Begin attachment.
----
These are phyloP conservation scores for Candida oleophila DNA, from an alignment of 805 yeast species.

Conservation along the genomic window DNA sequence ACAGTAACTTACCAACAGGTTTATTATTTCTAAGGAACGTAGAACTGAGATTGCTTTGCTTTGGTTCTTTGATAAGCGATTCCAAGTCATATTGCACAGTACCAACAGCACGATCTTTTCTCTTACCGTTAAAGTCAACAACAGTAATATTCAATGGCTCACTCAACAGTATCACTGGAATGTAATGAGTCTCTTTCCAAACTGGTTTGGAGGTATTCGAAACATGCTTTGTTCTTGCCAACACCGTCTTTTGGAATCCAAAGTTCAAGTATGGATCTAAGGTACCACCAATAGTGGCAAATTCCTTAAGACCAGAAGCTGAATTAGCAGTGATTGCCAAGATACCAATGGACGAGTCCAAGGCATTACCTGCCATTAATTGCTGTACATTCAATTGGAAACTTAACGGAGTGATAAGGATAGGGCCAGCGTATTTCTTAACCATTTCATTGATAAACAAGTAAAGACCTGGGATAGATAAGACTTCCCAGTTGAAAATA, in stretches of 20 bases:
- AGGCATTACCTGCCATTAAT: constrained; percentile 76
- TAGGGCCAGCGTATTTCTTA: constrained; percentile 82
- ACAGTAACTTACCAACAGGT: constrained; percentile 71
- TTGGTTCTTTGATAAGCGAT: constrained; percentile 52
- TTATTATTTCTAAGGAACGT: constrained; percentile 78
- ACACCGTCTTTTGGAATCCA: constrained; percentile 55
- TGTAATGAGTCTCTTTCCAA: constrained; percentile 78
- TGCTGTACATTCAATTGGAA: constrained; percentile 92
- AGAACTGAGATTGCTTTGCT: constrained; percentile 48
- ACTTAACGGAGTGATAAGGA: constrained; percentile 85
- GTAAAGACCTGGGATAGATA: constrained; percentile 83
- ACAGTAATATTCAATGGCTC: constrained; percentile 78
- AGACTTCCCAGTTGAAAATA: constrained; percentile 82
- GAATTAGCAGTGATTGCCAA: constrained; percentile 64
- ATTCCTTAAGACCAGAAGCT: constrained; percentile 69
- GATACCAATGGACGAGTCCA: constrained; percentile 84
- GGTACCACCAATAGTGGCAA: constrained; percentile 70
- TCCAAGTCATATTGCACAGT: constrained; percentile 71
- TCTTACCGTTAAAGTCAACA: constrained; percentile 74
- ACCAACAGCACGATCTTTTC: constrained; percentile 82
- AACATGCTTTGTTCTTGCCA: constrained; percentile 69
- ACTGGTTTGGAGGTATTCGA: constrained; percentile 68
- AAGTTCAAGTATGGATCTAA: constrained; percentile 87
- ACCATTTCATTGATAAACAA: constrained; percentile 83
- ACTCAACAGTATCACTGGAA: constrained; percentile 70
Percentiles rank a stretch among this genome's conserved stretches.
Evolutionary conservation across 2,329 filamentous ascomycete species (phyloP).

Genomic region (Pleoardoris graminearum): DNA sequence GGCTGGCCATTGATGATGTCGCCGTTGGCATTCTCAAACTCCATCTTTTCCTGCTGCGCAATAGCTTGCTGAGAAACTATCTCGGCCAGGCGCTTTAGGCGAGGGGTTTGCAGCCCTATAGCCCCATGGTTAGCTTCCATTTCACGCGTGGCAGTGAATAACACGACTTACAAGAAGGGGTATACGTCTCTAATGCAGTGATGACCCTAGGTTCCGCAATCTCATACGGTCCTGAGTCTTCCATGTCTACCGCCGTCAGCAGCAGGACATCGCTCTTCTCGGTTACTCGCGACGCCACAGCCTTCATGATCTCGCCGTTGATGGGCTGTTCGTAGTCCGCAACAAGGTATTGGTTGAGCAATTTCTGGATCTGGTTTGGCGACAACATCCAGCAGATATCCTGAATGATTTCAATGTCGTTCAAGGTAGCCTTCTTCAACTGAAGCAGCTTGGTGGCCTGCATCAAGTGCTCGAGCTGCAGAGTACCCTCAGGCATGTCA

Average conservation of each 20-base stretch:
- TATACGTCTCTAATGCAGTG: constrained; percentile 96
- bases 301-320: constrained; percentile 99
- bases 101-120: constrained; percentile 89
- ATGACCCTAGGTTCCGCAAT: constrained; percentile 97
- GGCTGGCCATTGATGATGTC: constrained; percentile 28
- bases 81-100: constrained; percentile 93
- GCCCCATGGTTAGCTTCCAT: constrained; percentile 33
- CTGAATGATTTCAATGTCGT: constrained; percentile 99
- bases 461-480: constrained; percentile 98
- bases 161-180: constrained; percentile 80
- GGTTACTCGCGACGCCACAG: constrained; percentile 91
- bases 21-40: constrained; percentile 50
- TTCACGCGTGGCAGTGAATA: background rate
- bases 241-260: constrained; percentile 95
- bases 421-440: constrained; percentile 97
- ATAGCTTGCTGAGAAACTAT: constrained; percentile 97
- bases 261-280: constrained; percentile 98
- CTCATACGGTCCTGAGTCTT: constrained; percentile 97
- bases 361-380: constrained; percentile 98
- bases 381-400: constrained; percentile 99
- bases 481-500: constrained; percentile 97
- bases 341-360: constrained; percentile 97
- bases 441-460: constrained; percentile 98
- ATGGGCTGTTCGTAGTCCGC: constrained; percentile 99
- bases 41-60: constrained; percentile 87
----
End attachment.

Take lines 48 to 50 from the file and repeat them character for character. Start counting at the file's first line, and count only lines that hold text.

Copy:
- bases 261-280: constrained; percentile 98
- CTCATACGGTCCTGAGTCTT: constrained; percentile 97
- bases 361-380: constrained; percentile 98